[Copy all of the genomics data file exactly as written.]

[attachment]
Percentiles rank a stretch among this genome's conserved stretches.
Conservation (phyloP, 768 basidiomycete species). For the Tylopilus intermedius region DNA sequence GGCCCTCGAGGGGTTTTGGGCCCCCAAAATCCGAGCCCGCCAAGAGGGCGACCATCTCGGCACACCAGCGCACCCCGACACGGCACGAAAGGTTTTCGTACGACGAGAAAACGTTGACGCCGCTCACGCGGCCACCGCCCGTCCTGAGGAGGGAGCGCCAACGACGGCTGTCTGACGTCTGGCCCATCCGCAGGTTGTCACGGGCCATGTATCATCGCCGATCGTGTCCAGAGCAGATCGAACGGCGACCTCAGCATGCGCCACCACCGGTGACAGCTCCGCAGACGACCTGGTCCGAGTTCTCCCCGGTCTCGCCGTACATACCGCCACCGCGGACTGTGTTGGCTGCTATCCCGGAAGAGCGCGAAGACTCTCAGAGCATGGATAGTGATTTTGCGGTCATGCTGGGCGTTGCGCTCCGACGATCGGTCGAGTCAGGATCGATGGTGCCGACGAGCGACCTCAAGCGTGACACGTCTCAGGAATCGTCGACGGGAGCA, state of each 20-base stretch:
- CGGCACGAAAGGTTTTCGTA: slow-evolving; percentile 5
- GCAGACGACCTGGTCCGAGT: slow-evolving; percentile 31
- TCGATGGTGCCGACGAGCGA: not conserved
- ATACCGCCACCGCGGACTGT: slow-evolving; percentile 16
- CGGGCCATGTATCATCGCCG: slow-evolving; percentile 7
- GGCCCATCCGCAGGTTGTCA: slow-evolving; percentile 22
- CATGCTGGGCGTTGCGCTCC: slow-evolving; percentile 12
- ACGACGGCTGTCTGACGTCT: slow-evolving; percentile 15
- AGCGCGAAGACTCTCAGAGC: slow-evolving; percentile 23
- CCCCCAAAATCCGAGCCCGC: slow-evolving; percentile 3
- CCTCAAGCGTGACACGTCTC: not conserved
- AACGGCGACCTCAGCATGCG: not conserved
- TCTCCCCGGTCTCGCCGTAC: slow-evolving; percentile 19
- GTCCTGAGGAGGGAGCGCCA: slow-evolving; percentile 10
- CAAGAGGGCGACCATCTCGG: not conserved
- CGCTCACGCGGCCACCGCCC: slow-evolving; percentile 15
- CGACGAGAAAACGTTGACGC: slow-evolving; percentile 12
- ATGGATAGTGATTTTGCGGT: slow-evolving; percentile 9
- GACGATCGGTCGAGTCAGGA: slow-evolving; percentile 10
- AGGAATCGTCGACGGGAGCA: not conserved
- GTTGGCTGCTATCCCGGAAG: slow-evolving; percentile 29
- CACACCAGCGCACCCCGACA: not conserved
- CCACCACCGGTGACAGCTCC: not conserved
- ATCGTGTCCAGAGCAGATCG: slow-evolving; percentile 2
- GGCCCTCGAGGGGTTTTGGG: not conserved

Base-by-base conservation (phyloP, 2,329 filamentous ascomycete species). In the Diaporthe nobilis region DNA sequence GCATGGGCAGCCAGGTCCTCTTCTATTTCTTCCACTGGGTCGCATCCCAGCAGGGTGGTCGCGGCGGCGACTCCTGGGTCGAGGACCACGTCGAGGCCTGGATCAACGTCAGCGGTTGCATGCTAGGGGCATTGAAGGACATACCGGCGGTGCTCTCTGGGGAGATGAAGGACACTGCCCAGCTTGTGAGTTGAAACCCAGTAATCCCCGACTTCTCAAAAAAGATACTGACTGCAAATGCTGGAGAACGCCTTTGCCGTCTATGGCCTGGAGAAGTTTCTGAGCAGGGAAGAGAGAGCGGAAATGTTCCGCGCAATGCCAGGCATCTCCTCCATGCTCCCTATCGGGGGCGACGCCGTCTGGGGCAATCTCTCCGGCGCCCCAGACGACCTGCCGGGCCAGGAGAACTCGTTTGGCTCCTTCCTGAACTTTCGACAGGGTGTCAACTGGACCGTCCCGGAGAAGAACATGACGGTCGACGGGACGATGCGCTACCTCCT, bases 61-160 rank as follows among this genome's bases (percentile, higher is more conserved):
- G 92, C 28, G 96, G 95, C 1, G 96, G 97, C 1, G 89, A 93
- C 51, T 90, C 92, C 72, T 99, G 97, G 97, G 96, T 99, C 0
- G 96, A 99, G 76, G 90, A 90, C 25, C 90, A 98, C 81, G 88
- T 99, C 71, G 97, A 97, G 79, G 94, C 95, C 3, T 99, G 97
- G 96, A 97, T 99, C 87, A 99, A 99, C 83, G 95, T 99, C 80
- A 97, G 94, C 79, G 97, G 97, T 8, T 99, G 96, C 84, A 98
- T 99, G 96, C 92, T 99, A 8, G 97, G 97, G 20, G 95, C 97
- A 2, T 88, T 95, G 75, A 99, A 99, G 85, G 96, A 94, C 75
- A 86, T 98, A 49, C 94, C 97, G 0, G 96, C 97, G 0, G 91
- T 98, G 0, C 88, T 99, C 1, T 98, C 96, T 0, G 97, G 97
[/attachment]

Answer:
Percentiles rank a stretch among this genome's conserved stretches.
Conservation (phyloP, 768 basidiomycete species). For the Tylopilus intermedius region DNA sequence GGCCCTCGAGGGGTTTTGGGCCCCCAAAATCCGAGCCCGCCAAGAGGGCGACCATCTCGGCACACCAGCGCACCCCGACACGGCACGAAAGGTTTTCGTACGACGAGAAAACGTTGACGCCGCTCACGCGGCCACCGCCCGTCCTGAGGAGGGAGCGCCAACGACGGCTGTCTGACGTCTGGCCCATCCGCAGGTTGTCACGGGCCATGTATCATCGCCGATCGTGTCCAGAGCAGATCGAACGGCGACCTCAGCATGCGCCACCACCGGTGACAGCTCCGCAGACGACCTGGTCCGAGTTCTCCCCGGTCTCGCCGTACATACCGCCACCGCGGACTGTGTTGGCTGCTATCCCGGAAGAGCGCGAAGACTCTCAGAGCATGGATAGTGATTTTGCGGTCATGCTGGGCGTTGCGCTCCGACGATCGGTCGAGTCAGGATCGATGGTGCCGACGAGCGACCTCAAGCGTGACACGTCTCAGGAATCGTCGACGGGAGCA, state of each 20-base stretch:
- CGGCACGAAAGGTTTTCGTA: slow-evolving; percentile 5
- GCAGACGACCTGGTCCGAGT: slow-evolving; percentile 31
- TCGATGGTGCCGACGAGCGA: not conserved
- ATACCGCCACCGCGGACTGT: slow-evolving; percentile 16
- CGGGCCATGTATCATCGCCG: slow-evolving; percentile 7
- GGCCCATCCGCAGGTTGTCA: slow-evolving; percentile 22
- CATGCTGGGCGTTGCGCTCC: slow-evolving; percentile 12
- ACGACGGCTGTCTGACGTCT: slow-evolving; percentile 15
- AGCGCGAAGACTCTCAGAGC: slow-evolving; percentile 23
- CCCCCAAAATCCGAGCCCGC: slow-evolving; percentile 3
- CCTCAAGCGTGACACGTCTC: not conserved
- AACGGCGACCTCAGCATGCG: not conserved
- TCTCCCCGGTCTCGCCGTAC: slow-evolving; percentile 19
- GTCCTGAGGAGGGAGCGCCA: slow-evolving; percentile 10
- CAAGAGGGCGACCATCTCGG: not conserved
- CGCTCACGCGGCCACCGCCC: slow-evolving; percentile 15
- CGACGAGAAAACGTTGACGC: slow-evolving; percentile 12
- ATGGATAGTGATTTTGCGGT: slow-evolving; percentile 9
- GACGATCGGTCGAGTCAGGA: slow-evolving; percentile 10
- AGGAATCGTCGACGGGAGCA: not conserved
- GTTGGCTGCTATCCCGGAAG: slow-evolving; percentile 29
- CACACCAGCGCACCCCGACA: not conserved
- CCACCACCGGTGACAGCTCC: not conserved
- ATCGTGTCCAGAGCAGATCG: slow-evolving; percentile 2
- GGCCCTCGAGGGGTTTTGGG: not conserved

Base-by-base conservation (phyloP, 2,329 filamentous ascomycete species). In the Diaporthe nobilis region DNA sequence GCATGGGCAGCCAGGTCCTCTTCTATTTCTTCCACTGGGTCGCATCCCAGCAGGGTGGTCGCGGCGGCGACTCCTGGGTCGAGGACCACGTCGAGGCCTGGATCAACGTCAGCGGTTGCATGCTAGGGGCATTGAAGGACATACCGGCGGTGCTCTCTGGGGAGATGAAGGACACTGCCCAGCTTGTGAGTTGAAACCCAGTAATCCCCGACTTCTCAAAAAAGATACTGACTGCAAATGCTGGAGAACGCCTTTGCCGTCTATGGCCTGGAGAAGTTTCTGAGCAGGGAAGAGAGAGCGGAAATGTTCCGCGCAATGCCAGGCATCTCCTCCATGCTCCCTATCGGGGGCGACGCCGTCTGGGGCAATCTCTCCGGCGCCCCAGACGACCTGCCGGGCCAGGAGAACTCGTTTGGCTCCTTCCTGAACTTTCGACAGGGTGTCAACTGGACCGTCCCGGAGAAGAACATGACGGTCGACGGGACGATGCGCTACCTCCT, bases 61-160 rank as follows among this genome's bases (percentile, higher is more conserved):
- G 92, C 28, G 96, G 95, C 1, G 96, G 97, C 1, G 89, A 93
- C 51, T 90, C 92, C 72, T 99, G 97, G 97, G 96, T 99, C 0
- G 96, A 99, G 76, G 90, A 90, C 25, C 90, A 98, C 81, G 88
- T 99, C 71, G 97, A 97, G 79, G 94, C 95, C 3, T 99, G 97
- G 96, A 97, T 99, C 87, A 99, A 99, C 83, G 95, T 99, C 80
- A 97, G 94, C 79, G 97, G 97, T 8, T 99, G 96, C 84, A 98
- T 99, G 96, C 92, T 99, A 8, G 97, G 97, G 20, G 95, C 97
- A 2, T 88, T 95, G 75, A 99, A 99, G 85, G 96, A 94, C 75
- A 86, T 98, A 49, C 94, C 97, G 0, G 96, C 97, G 0, G 91
- T 98, G 0, C 88, T 99, C 1, T 98, C 96, T 0, G 97, G 97